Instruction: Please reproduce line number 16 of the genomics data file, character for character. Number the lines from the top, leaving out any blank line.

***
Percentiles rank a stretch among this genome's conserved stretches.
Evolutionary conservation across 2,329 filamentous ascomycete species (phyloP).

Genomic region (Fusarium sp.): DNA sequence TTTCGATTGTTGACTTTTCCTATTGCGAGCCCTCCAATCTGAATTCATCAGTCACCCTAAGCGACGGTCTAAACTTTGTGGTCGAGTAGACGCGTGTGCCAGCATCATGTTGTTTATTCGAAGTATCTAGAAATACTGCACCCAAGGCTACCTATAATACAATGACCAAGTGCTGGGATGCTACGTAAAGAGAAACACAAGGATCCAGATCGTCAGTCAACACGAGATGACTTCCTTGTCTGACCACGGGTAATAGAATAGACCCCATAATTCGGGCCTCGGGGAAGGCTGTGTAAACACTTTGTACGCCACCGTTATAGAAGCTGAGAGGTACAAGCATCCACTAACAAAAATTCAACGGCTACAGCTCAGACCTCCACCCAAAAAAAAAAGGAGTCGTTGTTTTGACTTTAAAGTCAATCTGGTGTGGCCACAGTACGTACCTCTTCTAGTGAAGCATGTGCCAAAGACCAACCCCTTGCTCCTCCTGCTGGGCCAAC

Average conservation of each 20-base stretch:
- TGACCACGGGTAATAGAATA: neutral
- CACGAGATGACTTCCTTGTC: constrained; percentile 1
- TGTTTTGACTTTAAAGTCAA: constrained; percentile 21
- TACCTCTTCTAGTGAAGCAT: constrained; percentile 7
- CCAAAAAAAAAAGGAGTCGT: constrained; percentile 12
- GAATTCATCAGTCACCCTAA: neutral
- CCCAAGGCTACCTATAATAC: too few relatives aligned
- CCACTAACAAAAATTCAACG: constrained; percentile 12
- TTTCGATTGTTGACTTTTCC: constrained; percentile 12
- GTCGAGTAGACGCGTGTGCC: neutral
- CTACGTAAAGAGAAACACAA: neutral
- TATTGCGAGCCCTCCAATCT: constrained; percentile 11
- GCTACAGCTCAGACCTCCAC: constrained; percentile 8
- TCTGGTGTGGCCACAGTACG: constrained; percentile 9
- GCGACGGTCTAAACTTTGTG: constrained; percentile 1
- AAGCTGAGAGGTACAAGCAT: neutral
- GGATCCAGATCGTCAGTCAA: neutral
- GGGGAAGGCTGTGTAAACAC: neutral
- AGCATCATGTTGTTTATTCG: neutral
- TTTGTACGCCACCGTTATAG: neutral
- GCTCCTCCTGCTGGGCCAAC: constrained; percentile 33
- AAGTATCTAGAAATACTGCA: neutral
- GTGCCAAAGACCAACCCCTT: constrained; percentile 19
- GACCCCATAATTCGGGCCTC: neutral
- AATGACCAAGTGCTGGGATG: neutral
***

- TATTGCGAGCCCTCCAATCT: constrained; percentile 11